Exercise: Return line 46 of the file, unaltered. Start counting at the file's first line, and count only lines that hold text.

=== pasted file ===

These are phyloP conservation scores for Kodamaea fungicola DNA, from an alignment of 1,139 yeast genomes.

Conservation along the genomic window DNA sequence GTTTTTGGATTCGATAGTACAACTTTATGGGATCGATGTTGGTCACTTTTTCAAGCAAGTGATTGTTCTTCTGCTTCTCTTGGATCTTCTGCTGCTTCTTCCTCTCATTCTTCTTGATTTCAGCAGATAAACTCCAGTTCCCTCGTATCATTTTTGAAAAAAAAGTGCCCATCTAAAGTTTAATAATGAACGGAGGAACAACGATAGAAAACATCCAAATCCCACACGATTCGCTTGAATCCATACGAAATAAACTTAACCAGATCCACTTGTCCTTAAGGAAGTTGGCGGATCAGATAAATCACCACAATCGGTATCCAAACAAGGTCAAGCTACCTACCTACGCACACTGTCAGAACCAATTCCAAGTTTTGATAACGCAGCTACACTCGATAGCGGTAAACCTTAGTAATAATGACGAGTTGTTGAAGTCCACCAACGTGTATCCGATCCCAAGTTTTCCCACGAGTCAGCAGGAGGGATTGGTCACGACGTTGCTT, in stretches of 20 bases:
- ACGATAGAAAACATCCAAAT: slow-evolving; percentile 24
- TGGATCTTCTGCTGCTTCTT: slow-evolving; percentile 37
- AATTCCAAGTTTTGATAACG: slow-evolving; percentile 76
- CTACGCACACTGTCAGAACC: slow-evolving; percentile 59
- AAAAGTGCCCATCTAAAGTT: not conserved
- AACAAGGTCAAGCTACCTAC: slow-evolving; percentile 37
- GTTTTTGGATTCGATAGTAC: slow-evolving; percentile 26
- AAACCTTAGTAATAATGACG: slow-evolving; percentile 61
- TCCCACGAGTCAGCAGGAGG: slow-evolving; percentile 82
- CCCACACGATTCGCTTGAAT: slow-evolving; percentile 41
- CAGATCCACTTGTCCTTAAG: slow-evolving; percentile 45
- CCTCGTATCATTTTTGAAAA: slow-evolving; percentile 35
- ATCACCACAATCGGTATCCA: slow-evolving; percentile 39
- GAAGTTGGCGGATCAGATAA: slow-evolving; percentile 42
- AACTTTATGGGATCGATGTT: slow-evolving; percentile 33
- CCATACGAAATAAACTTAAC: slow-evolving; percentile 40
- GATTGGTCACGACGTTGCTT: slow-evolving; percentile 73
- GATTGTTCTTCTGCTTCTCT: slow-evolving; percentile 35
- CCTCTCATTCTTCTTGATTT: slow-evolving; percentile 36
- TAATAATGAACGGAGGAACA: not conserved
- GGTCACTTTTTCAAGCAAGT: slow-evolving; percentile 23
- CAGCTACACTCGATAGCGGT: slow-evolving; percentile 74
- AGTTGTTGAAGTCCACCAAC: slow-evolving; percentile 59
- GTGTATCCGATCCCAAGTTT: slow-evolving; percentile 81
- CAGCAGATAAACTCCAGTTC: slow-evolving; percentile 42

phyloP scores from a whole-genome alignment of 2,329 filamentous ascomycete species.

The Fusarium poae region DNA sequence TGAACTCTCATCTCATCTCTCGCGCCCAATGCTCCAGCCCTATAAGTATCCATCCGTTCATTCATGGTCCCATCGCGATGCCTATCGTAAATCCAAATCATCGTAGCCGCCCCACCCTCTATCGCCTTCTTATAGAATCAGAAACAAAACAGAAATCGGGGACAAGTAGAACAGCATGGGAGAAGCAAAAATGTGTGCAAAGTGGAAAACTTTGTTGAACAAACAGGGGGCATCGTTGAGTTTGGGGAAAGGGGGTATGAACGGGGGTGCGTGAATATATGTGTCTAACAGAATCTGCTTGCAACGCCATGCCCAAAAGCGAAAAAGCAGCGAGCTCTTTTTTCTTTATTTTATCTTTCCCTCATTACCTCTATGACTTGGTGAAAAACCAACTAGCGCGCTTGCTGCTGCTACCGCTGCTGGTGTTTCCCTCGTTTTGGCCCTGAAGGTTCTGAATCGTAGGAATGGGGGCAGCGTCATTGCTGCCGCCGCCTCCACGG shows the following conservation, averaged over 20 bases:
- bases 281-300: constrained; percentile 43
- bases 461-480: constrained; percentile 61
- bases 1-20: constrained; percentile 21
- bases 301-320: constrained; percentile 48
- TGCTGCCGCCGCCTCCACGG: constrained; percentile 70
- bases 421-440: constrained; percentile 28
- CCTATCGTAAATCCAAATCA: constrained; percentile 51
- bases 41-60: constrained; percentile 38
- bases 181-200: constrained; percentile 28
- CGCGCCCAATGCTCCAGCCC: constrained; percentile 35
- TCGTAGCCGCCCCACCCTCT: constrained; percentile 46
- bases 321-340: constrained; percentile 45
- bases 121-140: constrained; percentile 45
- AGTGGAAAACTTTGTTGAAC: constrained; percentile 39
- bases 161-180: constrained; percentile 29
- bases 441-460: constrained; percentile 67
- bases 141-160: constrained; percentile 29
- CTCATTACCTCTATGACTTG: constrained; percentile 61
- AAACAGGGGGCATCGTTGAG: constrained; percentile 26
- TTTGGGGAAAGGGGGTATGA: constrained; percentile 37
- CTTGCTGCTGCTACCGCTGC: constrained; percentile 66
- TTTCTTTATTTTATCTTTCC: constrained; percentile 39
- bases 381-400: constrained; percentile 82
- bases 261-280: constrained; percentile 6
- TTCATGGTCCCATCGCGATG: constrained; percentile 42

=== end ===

- bases 141-160: constrained; percentile 29